Rabbit Behavioral Problems: Barbering

Companion Animals June 14, 2011 Print Friendly and PDF

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Introduction

Grooming is a normal aspect of rabbit behavior, but occasionally rabbits may develop unwanted grooming habits. Barbering is a form of grooming in which a rabbit repeatedly plucks the hair off itself or another rabbit. Barbering may be caused by several factors, ranging from dominance issues to nutritional deficiencies. Barbering can escalate to the point where rabbits that are housed together may need to be separated.

Predisposing Factors

Barbering can be caused by a variety of factors:

  • Pregnant females pull the fur from their stomachs and dewlaps (the fleshy area in front of the chest) to prepare a nest for birth. However, even if a female is not pregnant, she may still exhibit this behavior. (If you think your rabbit is pregnant, provide it with proper nesting materials and a nest box, and consult your veterinarian.)
  • When there is more than one rabbit, they may pull at each other’s fur because of dominance or boredom. Often the dominant animal will pull the fur off the submissive animal.
  • Rabbits may chew their fur because they are not getting enough dietary fiber.
  • Barbering may be caused by an infestation of parasites, such as fleas and mites and by skin diseases. Skin irritations are uncomfortable and can cause a rabbit to chew at its fur.
  • Stress can increase the risk of barbering.

Treatment

If you notice that your rabbit has developed the habit of barbering, you may want to consider the causes mentioned above and determine whether one fits your rabbit. You will want to visit with a veterinarian to diagnose if the barbering is caused by an underlying medical condition such as parasites or a skin disorder and provide recommended medical treatments.

Evaluate your rabbit’s diet to determine if it is getting enough fiber. Provide free access to quality grass hay so that the rabbit can chew on it to meet its fiber needs and prevent boredom. In addition, this will ensure that hair consumed during grooming will pass through the digestive system without causing a blockage or hairball.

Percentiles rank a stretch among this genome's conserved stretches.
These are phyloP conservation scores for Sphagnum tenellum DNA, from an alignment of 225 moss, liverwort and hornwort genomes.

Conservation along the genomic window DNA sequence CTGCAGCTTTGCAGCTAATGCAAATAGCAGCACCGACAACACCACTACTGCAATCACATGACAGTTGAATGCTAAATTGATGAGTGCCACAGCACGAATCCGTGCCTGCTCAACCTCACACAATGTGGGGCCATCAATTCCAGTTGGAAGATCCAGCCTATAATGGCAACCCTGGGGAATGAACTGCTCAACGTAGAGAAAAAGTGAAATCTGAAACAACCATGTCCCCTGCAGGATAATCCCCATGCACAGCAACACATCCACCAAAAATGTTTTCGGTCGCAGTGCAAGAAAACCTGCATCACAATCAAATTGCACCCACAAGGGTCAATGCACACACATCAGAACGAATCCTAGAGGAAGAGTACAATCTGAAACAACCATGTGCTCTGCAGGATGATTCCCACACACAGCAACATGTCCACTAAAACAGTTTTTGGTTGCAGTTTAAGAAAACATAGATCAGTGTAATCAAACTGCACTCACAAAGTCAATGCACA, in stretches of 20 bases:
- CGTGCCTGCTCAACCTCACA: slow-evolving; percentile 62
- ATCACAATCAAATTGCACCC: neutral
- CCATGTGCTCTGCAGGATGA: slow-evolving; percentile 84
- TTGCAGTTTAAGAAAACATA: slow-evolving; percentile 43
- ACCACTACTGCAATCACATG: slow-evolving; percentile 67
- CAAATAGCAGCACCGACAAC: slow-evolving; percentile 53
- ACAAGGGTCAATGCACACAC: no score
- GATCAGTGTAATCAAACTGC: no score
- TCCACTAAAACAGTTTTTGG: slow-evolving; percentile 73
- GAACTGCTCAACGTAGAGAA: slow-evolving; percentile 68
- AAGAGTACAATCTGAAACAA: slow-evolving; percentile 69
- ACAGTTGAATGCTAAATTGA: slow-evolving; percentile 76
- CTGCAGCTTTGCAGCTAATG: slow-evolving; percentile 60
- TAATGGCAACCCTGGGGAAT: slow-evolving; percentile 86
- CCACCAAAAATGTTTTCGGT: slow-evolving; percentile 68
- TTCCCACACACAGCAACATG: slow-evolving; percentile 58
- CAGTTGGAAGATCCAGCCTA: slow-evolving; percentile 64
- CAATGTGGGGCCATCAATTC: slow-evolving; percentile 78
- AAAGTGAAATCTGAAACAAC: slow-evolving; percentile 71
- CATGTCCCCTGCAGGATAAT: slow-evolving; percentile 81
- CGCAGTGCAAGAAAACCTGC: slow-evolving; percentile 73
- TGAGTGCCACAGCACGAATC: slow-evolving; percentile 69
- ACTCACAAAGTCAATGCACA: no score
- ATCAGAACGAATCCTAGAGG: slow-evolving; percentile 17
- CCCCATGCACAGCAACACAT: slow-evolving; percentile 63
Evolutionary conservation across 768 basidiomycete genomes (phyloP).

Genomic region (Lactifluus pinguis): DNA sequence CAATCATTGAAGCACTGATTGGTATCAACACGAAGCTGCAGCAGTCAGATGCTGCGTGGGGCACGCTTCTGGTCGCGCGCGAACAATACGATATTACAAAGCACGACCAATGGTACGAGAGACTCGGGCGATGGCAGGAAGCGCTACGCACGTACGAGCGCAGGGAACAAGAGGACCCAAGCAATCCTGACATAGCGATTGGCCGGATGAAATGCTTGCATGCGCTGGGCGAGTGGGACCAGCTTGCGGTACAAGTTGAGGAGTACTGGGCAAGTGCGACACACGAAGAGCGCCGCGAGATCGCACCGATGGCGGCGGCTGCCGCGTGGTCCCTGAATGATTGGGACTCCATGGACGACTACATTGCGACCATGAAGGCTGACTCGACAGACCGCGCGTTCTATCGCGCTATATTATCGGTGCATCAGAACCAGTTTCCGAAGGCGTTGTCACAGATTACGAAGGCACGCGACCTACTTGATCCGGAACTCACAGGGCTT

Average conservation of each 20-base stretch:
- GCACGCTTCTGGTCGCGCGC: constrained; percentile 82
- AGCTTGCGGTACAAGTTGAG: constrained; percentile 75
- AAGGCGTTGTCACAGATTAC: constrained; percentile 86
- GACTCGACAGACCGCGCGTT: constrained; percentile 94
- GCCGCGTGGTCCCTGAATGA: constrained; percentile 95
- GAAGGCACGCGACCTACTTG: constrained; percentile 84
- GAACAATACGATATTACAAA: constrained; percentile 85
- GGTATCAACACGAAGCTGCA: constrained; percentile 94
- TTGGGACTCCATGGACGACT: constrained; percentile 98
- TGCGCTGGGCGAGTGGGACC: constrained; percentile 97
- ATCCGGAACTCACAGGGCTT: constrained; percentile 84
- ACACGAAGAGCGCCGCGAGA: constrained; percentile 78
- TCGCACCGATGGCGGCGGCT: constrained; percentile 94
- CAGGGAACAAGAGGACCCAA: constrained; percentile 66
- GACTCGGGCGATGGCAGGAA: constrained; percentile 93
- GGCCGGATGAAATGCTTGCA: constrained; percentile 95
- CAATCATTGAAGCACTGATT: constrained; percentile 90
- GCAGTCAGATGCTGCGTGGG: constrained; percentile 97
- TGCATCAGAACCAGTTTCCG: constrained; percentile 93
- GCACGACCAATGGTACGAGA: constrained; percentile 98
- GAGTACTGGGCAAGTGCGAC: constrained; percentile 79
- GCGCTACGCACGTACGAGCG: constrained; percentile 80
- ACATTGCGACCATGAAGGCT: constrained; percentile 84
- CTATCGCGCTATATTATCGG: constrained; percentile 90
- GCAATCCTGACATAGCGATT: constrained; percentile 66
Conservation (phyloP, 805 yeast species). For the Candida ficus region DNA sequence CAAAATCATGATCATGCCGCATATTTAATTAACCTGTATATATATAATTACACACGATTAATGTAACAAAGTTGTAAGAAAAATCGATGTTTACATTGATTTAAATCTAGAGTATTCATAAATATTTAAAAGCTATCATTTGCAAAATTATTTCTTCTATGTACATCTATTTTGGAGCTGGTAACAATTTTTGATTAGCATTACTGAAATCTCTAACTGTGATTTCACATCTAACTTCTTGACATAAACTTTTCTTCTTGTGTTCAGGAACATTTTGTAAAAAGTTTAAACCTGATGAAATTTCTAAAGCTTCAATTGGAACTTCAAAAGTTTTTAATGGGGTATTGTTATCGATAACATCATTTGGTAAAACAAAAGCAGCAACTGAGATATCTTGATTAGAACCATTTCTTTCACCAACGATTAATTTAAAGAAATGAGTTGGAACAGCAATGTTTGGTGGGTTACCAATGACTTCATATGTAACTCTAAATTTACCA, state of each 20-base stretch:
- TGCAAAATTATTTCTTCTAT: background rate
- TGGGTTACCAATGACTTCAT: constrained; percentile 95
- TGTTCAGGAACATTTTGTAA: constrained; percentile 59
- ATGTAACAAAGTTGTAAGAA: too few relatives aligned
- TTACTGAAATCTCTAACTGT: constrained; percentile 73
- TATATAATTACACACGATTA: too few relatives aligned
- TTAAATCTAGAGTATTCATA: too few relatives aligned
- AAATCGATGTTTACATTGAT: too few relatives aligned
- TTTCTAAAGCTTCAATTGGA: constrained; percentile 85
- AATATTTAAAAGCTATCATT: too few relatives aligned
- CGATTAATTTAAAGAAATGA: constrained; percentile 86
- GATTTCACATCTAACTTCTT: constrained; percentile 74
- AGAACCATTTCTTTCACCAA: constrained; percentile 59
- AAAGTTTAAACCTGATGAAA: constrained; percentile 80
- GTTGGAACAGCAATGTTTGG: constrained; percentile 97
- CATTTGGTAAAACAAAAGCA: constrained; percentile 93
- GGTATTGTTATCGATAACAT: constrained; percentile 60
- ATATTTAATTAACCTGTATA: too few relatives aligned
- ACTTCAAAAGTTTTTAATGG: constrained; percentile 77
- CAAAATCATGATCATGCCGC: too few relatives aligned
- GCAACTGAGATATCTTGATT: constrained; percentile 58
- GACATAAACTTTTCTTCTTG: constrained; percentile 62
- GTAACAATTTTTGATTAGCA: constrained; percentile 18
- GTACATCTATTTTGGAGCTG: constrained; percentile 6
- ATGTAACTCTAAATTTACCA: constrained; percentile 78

Introducing rabbits to toys or providing them with more exercise may help prevent the behavior. If changes to the environment do not stop your rabbits from barbering each other, separating the rabbits may be necessary.

Ensure that the stress levels for your rabbit remain low. Provide a clean comfortable environment for your rabbit to live in. Because rabbits are a prey species, sudden noises, bright lights, and other environmental factors can cause stress that will result in barbering. Make sure your rabbit’s cage is in a quiet, low traffic location to decrease stress. For some rabbits, providing a radio or other white noise will help to decrease their stress level.

If your rabbit continues to pull its hair even after environmental and dietary changes, consult your veterinarian immediately.

Lisa Karr-Lilienthal, Ph.D. & Amanda Young - University of Nebraska-Lincoln

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USDA / NIFA

This work is supported by the USDA National Institute of Food and Agriculture, New Technologies for Ag Extension project.